With short (five mission for each of the two factions), linear campaigns, a skirmish mode with only three maps, woefully insufficient video tutorials, and no multiplayer, Exodus Wars: Fractured Empire lacks compelling features. The drab interface makes it difficult to quickly alter orders and prides itself on imprecise unit movement; it is also impossible to tell the difference between destroyed enemies and units that have already moved. Company-sized units consist of infantry and mechs (or tanks, depending on which side you play). Units can be ordered to move then shoot, rapidly move a great distance, shoot more accurately, overwatch an area, regroup, or assault. Orders can fail, an annoying game mechanic that introduces a significant amount of random luck. Units can be suppressed, reducing their effectiveness. The AI is poor at taking objectives quickly. Exodus Wars: Fractured Empire is a bland strategic experience with few, if any, redeeming attributes.
Wednesday, February 25, 2015
Monday, February 23, 2015
The game contains several prisons that are unlocked in order after successfully completing the previous scenario. Features could be better: the low-resolution display cannot be changed, progress is only saved at night, and controls are inconsistent. While an escape plan is hatched, the daily routine (meals, roll call, exercise, showering) must be adhered to or the guards will increase their ire. Missions can be completed for the other prisoners, earning some cash and improving relationships. Stats can be improved by working out or reading; cash earned by undertaking a job can be spent on a number of weapons and items that can be crafted together. While offering some depth thanks to the variety of tools and interactions with other characters, the features of The Escapists leaves some room for improvement.
Thursday, February 19, 2015
Featuring a number of customizable single player modes, along with asynchronous multiplayer and league support, the game is a combination of American football and rubgy. Each match takes place on a randomized map of blocks placed to prevent movement. The goal is to score a touchdown (for seven points) by advancing the ball into your end zone by passing (up to three times per possession) or running. Optional score zones are also scattered on the field, awarding two points each. The intuitive interface allows players to pass, run, and pause movement easily. Stopped players will automatically block and tackle opponents or intercept a nearby pass; thus, defensive strategy involves placing stationary at the various chokepoints on the map, while the offensive team needs to circumvent these pitfalls. The AI is quite adept at the game rules, providing a good challenge in most single-player modes. Frozen Cortex is a highly recommended title that offers deep, approachable tactical gameplay with high replay value.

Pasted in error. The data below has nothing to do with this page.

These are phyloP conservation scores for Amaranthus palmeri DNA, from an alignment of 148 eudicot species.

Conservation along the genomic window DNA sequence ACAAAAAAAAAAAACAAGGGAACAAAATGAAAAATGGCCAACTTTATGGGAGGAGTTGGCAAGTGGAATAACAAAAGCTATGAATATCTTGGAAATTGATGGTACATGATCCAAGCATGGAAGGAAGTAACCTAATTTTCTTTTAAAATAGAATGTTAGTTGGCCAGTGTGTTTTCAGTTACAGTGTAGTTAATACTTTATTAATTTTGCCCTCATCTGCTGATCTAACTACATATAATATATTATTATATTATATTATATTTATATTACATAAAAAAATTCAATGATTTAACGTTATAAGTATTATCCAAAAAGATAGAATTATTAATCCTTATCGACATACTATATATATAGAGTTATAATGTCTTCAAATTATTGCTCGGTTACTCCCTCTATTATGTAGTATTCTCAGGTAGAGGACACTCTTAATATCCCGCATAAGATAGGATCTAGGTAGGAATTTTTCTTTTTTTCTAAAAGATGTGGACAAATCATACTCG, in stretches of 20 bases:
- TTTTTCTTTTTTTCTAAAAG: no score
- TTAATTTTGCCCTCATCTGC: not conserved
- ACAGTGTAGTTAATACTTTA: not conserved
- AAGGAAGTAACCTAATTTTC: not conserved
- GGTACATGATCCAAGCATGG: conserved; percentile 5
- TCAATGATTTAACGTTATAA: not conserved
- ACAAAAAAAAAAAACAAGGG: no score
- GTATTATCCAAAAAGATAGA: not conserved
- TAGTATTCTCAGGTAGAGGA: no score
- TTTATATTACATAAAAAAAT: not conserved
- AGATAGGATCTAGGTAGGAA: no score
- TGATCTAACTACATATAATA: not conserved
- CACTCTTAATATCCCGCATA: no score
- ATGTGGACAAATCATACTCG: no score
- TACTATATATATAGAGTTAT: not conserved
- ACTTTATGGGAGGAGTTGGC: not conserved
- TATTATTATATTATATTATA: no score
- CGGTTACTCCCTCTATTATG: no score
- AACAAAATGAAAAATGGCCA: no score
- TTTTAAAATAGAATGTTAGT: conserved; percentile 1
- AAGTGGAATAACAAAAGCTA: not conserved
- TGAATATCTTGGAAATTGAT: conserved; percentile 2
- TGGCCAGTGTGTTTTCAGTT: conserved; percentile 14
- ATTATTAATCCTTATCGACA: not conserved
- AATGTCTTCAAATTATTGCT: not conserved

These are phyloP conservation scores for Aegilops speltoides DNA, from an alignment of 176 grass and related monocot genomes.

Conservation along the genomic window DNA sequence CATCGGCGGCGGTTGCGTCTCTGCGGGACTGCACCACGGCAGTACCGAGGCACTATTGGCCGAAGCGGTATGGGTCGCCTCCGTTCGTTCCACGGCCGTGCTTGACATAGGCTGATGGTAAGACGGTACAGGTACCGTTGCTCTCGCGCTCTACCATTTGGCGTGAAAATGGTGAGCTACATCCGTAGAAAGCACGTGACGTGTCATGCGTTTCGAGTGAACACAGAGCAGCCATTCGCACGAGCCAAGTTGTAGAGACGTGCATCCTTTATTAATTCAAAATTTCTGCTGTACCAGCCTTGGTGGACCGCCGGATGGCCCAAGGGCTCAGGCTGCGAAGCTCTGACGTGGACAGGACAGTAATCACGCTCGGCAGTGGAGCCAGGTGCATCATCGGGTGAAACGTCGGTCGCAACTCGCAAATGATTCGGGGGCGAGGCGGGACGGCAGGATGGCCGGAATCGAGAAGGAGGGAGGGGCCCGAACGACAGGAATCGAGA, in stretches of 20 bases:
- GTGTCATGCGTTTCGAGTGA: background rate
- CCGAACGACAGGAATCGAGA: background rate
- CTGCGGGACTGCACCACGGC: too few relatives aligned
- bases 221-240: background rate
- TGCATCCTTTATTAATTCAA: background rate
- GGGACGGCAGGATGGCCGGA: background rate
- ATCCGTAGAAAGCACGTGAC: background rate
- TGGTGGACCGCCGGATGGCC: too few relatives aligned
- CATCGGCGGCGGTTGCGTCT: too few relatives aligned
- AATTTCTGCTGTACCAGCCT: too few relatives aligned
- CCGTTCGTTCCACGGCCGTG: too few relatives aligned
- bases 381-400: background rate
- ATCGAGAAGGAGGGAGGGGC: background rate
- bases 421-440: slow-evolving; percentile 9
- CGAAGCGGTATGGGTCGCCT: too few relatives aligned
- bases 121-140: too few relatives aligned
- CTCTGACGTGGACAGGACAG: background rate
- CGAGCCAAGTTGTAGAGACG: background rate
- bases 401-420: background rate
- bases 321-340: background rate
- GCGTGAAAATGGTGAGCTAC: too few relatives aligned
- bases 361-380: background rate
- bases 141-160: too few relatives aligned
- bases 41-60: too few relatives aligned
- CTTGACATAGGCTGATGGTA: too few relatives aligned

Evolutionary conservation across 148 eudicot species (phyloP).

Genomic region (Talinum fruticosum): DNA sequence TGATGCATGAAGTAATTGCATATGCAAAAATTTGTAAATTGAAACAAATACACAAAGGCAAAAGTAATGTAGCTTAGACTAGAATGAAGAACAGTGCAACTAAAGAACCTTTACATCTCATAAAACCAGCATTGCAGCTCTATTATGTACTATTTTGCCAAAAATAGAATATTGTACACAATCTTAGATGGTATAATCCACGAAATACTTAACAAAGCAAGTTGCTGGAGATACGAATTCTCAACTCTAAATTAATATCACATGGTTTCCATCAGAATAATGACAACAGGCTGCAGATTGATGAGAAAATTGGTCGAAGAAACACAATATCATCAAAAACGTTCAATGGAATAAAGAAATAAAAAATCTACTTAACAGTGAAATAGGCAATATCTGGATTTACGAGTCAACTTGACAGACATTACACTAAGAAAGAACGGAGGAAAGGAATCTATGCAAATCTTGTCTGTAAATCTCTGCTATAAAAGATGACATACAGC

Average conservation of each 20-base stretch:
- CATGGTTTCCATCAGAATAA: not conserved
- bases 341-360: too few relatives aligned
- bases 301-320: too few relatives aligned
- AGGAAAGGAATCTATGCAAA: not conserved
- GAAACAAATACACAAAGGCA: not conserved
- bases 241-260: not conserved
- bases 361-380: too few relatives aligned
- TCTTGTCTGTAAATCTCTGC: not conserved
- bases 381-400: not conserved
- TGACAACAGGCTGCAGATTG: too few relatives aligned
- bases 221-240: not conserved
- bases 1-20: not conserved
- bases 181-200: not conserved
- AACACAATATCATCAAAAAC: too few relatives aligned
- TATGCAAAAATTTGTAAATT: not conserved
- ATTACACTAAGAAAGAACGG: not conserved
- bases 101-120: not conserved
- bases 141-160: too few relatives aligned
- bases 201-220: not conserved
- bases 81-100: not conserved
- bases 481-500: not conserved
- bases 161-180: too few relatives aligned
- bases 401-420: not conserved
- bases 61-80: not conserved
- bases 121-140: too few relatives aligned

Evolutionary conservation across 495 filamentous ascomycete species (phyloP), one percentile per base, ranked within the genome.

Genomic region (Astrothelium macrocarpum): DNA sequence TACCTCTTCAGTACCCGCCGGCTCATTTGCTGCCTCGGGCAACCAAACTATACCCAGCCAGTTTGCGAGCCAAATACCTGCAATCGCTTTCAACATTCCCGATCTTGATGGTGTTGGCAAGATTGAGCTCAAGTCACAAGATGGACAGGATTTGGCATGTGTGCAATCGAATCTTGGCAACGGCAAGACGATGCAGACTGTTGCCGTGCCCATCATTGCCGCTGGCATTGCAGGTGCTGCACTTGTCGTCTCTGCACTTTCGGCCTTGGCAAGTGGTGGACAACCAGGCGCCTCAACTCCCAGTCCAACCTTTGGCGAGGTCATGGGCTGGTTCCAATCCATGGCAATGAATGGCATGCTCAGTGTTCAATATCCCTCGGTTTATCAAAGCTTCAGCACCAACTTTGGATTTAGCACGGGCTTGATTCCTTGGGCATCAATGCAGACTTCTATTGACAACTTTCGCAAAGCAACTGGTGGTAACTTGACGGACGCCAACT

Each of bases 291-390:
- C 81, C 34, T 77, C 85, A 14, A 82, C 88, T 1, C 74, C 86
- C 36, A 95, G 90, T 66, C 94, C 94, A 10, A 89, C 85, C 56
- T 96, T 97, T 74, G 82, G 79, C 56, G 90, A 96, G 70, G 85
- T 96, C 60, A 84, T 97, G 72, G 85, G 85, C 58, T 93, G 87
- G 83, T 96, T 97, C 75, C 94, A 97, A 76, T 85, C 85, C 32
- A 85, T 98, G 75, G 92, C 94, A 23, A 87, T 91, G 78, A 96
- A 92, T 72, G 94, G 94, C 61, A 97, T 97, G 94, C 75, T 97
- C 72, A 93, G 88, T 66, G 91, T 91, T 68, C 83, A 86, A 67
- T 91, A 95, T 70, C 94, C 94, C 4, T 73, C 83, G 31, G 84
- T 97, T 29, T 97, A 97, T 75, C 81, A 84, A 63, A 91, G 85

Thursday, February 12, 2015
A single-player game, Cities XXL does not feature random maps but does have nearly seventy large spaces. The interface provides useful information on what each group of residents require, and highlights areas of concern across each city. The achievement notifications are outrageously annoying, however. The enjoyable free-form construction allows you to make interesting, non-square cities quickly, placing roads, housing, industry, commerce, utilities, services, and parkland. However, all of these features were present in previous version of Cities XL, and the “new” features (improved performance, environmental strucutres, Steam workshop integration) are underwhelming. While not a bad game and certainly the best in the series, Cities XXL is an absolutely unnecessary sequel in the city building series.
Monday, February 09, 2015
Featuring fifteen scenarios that offer a mix of resource collection, tower defense, and action, money earned during each mission can be spent on new items to builds and upgrades to existing units. The disloyal humans gain experience over time based on their actions; high-level personnel can be recruited for the next mission in the campaign. Additional manpower can be gained by fusing two humans in a DNA chamber; the result will incorporate the XP of his or her “parents”. A variety of attack and defense buildings can be placed to defend against the nightly raids, and the robot avatar can be controlled directly, equipped with various weapons. Thanks to the recruitment model and action-oriented missions, Freaking Meatbags adds some unique features to the typical tower defense formula.